Growing up in the 70’s, I hated musicals. I was gravely impatient over the musical numbers commonly embedded in 1970’s variety shows. Feature length cartoons or live action films that stopped to sing and dance? I rolled my pre-teen eyes. And don’t speak about Fantasia. I saw it in the 70’s when it was re-released to theaters. Devil Mountain or not, once I realized it was All Music, my mom and I left the theater, with me in tears. The horror. The horror.
So, its a surprise to confess All That Jazz has long remained one of my favorite films and I was amped when it received the Criterion treatment last August.
Roy Scheider plays Joe Gideon, avatar of Broadway legend Bob Fosse, the films director and choreographer. Gideon is an obsessive artist driven to the point of exhaustion and illness. He never stops working, drinking, smoking, womanizing—even at the expense of his heart, his life. We track him from the editing suite of his film The Stand-up (a nod to Fosse’s Oscar-nominated Lenny), to the rehearsal hall for a new show he’s struggling to put together, to family time with his ex-wife and daughter, to private time with his girlfriend, Katie (Ann Reinking), to the parade of female dancers in and out of his cancerous black bedroom. All this framed by his morning rituals of showering, pill popping and a self motivating ‘Its Showtime, Folks’ heralded to his reflection in the bathroom mirror.
Add to this a series of flashbacks from his teen years as a tap-dancing act in cheap burlesque clubs. He confesses sins and memories to his Lady in White, Angelique (Jessica Lange’s film debut). Their scenes together made me think – wouldn’t it be cool when you die, instead of getting a life review, you instead just sit backstage in pergatory talking over your life with an angel while you wait to be called?
There are only women in Gideon’s life, sweaty bodies all inter-changeable as lovers or dancers. He even choreographs a duet with his daughter, Michelle (Erzsebet Foldi), while they chat. He is as honest and open with his daughter as he is with Angelique. Any leftover truth seems reserved for the stage.
The films’ dance scenes resonate like none other by being so screamingly bold and alive. All That Jazz sweats and smokes and coughs. It appreciates the agony of the creative process as much as the finished work. The legendary On Broadway cattle call montage that opens the film is a self contained mini movie about the auditioning process that I could watch on loop for hours. But the film is full of masterful sequences. Gideon’s exchange with his ex-wife Audrey (Leland Palmer) as she rehearses a solo while confronting him over years of flagrant infidelity is raw and mesmerizing. Its a sequence I’ve long admired even if I only now understand it: a woman claiming her space while calling out her sham marriage and philandering partner to his face.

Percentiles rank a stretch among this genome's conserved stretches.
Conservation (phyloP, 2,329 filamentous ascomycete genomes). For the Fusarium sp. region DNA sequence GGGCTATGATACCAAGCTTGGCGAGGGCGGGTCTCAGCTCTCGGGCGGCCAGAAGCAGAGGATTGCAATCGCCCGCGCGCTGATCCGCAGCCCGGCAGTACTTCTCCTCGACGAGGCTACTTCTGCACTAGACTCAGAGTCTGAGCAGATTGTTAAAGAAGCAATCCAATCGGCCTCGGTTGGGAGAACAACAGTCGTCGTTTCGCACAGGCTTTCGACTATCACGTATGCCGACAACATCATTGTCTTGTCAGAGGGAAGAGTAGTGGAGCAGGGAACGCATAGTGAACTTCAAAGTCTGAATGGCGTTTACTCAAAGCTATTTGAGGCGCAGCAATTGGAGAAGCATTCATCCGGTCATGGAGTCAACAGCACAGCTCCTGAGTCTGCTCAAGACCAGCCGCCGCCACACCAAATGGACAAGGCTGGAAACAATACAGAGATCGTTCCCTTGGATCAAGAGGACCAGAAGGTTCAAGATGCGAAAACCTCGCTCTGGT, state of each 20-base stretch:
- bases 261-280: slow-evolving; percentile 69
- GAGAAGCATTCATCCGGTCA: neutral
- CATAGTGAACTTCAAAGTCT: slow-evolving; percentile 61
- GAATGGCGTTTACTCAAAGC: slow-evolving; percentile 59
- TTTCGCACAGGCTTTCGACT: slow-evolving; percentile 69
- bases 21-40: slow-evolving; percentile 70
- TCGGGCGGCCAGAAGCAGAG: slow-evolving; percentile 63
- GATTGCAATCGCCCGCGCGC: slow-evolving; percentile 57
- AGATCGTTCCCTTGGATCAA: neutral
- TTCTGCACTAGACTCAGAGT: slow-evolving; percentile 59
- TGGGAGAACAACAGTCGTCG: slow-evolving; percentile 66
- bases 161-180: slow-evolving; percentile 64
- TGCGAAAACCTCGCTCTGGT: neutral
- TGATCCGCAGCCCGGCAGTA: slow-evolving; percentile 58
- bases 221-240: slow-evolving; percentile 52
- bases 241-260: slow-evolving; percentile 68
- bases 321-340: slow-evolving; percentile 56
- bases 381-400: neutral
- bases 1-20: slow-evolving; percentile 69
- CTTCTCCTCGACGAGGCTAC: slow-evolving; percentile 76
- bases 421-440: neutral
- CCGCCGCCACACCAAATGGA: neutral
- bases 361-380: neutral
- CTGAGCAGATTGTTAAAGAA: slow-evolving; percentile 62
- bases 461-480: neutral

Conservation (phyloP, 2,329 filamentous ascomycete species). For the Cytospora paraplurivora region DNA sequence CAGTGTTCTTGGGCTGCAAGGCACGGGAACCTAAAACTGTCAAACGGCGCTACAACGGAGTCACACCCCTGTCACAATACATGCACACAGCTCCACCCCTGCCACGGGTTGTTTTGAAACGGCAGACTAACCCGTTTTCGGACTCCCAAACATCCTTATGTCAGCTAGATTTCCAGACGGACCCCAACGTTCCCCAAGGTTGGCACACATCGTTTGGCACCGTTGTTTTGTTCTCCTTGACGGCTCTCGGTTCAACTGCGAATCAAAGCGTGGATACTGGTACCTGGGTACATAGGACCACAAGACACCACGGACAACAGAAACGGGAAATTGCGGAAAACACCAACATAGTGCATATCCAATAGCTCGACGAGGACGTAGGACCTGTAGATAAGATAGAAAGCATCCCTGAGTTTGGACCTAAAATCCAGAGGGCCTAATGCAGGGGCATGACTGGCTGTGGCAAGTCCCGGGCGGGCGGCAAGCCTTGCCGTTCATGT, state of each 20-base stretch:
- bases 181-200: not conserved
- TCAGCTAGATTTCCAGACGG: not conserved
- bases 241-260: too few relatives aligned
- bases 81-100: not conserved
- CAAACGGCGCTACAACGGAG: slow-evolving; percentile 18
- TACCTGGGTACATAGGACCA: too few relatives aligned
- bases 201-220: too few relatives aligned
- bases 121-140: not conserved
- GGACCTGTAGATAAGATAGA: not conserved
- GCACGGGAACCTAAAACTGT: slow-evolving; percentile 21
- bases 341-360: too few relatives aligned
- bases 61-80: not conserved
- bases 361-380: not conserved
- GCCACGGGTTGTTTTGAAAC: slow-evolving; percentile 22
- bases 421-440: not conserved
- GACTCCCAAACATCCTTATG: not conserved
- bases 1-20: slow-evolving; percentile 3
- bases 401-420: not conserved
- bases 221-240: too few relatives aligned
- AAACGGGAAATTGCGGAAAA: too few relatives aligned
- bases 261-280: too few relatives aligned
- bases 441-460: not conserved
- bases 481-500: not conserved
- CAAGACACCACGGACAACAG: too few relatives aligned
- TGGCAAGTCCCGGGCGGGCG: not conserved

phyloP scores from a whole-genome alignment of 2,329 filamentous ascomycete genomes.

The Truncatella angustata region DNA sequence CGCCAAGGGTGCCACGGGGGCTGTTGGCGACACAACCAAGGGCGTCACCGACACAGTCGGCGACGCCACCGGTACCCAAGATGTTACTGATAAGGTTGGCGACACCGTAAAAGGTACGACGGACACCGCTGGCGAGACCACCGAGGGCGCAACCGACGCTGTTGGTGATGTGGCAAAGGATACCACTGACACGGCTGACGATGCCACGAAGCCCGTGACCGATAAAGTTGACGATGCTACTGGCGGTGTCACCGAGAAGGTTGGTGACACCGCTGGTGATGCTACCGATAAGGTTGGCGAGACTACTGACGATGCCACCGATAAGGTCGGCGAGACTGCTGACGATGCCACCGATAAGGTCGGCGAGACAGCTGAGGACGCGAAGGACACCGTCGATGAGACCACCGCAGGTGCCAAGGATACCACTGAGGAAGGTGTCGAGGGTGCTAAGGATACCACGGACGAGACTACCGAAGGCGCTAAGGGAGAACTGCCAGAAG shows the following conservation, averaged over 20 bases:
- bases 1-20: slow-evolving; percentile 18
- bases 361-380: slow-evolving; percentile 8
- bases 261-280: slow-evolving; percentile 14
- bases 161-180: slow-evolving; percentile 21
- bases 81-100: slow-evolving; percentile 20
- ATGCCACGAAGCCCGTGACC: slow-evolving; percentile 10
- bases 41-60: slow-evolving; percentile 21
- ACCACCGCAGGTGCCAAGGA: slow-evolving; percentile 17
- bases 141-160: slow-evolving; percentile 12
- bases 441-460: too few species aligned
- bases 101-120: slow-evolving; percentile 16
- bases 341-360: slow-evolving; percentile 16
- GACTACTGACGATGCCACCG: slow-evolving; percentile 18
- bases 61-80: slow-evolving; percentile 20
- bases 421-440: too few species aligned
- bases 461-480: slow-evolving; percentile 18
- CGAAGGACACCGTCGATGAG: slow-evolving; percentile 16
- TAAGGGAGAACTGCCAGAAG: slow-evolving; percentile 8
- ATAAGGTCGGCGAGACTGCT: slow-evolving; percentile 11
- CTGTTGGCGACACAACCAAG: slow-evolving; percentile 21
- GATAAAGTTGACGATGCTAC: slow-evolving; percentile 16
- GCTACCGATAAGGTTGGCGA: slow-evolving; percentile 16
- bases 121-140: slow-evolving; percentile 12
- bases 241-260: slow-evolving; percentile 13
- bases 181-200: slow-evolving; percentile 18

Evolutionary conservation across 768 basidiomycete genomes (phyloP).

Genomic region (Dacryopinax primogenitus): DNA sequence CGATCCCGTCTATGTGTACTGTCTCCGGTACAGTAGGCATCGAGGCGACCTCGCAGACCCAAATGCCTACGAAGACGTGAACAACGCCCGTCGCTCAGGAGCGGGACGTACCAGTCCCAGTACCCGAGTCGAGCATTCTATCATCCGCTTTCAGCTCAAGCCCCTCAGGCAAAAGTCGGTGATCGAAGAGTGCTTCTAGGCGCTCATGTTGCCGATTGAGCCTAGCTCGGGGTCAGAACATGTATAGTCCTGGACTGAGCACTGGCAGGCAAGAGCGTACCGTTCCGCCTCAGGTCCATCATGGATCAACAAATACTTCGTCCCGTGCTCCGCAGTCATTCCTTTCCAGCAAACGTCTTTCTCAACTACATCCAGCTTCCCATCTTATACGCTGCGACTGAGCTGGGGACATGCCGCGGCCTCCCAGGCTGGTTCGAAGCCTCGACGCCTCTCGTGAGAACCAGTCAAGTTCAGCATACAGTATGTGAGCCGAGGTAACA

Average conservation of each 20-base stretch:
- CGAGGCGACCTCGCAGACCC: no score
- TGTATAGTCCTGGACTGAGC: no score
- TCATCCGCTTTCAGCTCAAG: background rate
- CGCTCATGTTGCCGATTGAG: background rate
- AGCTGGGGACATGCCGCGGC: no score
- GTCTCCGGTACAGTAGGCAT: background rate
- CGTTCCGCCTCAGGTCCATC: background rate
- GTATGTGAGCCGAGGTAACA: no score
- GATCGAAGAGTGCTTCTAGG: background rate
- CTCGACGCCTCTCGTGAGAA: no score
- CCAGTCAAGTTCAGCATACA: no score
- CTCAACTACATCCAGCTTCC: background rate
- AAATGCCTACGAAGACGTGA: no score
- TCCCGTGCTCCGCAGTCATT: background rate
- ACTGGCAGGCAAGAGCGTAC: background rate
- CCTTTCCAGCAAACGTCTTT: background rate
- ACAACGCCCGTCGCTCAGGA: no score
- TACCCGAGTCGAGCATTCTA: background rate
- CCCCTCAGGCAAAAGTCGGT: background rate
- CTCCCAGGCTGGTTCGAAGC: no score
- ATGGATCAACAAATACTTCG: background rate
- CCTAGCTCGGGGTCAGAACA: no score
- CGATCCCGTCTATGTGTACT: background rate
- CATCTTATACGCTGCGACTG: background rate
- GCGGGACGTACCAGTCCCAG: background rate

I’m a horrible dancer and my snarky remarks over Dancing With The Stars may’ve ended my last relationship. Yet watching Gideon struggling with the creative process while working with his dancers while made me rethink choreography, the body and how artists can write with movement. Its probably a small but realistic glimpse at how Fosse actually worked. Gideon works his dancers harder than sled dogs. At the end of rehearsals they collapse on the floor layered in sweat, unable to move. Look at the faces of the dancers after their run-through of the famous Airotica sequence. They all smolder as if they’ve just had a years worth of running and sex. Under Gideon’s merciless thumb, they pretty much did.
Roy Scheider is strangely perfect in this. He’s lean and driven, sexy and sickly and a good body double for Fosse. His face and ability to think on-camera is a true movie star’s superpower.
But its all song and dance with Death watching from the front row like a critic. Filmmaker Akira Kurosawa once said a true artist never averts their gaze. Gideon doesn’t blink at Death’s approach. Its there with him in the shower montage, it walks with him to and fro on the street, its there while he’s alone thinking in the studio. While hospitalized for heart surgery, he choreographs in his mind a show stopping number before an audience of family, friends and enemies alike that represents his entire life. His imagination casts fake plastic variety tv-star O’Conner Flood, played by an electric Ben Vereen, as a kind of Death with backup singers dressed as the circulatory system.
Is this the first musical about art and sex and death? Its certainly the first musical that values honesty and it pulls no punches. Thirty years later, its still hard to watch the real open heart surgery juxtaposed with Gideon’s producers and agents wondering whether they’d make more money if Gideon lives or dies. All the world is a stage, even and especially its ugly parts. Its hard not to get chills when the first bars of Ethel Merman’s No Business Like Show Business kicks in for the closing credits. Suffering in the name of art? That’s entertainment.